Pioneering research has been carried out over the last decade on mentalization and the promotion of mentalizing capacity - the ability to interpret the behavior of oneself and others as based on intentional mental states, such as needs, desires, feelings, and beliefs. This book is a consolidation of current knowledge and clinical applications, bringing together a group of international experts who have been on the ground floor of theory and research to clarify the concept, review pertinent neurobiological and psychosocial research, and explore its diverse clinical applications. Four sections will cover Conceptual Foundations, Developmental Psychopathology, Intervention and Prevention. A biopsychosocial approach will be used, integrating new research in neuroimaging with psychodynamic and cognitive perspectives. Clinical issues covered will include parent–child interactions, personality disorders, traumatic brain injury, bullying and at-risk children.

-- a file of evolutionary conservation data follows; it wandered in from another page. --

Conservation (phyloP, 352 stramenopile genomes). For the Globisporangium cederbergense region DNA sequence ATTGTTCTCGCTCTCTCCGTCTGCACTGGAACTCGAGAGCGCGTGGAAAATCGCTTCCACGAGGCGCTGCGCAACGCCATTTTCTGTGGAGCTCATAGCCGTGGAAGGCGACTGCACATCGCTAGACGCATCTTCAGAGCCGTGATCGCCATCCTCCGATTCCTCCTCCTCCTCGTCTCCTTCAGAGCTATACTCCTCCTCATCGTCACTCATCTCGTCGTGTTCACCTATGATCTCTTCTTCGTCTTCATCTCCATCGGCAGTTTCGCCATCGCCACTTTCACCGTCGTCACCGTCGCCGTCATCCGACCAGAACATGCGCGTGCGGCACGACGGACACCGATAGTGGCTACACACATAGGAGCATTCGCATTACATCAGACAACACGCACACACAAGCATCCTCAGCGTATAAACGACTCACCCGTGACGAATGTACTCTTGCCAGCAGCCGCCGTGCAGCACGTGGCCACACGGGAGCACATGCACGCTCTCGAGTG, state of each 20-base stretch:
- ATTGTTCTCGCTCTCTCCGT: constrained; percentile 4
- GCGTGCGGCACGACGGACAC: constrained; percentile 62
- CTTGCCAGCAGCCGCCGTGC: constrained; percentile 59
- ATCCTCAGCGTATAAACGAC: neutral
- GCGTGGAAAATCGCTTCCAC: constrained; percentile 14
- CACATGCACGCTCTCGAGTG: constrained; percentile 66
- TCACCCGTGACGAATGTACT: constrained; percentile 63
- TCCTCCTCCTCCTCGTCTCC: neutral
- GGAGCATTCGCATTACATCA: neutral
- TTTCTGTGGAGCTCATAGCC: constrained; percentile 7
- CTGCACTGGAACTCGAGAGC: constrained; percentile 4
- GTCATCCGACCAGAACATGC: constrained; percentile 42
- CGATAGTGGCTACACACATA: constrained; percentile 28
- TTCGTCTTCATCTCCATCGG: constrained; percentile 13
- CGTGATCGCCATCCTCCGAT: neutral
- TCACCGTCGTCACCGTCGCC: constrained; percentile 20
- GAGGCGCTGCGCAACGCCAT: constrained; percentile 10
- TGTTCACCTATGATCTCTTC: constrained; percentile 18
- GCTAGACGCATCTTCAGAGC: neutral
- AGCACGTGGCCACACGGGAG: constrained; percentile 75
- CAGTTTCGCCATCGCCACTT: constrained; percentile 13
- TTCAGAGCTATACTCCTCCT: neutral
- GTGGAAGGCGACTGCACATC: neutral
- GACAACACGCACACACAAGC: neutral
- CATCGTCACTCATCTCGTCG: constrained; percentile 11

This issue discusses the diagnosis and treatment of major depressive disorder (MDD) and other depressive disorders, with an emphasis on the psychosocial aspects of depression: how it affects societies, how it is affected by culture, and what the true meaning of recovery is for those suffering from MDD. The issue is divided into three section: Etiology, Diagnosis and Treatment. Authors address the evidence where biology and subjectivity meet. They discuss what is adaptive and what is pathologic and discuss population-based solutions that take into account the specificity of the individual. Authors also take into account combination treatments of psychotherapy and pharmacotherapy and weigh the treatment choices against specific patient subtypes.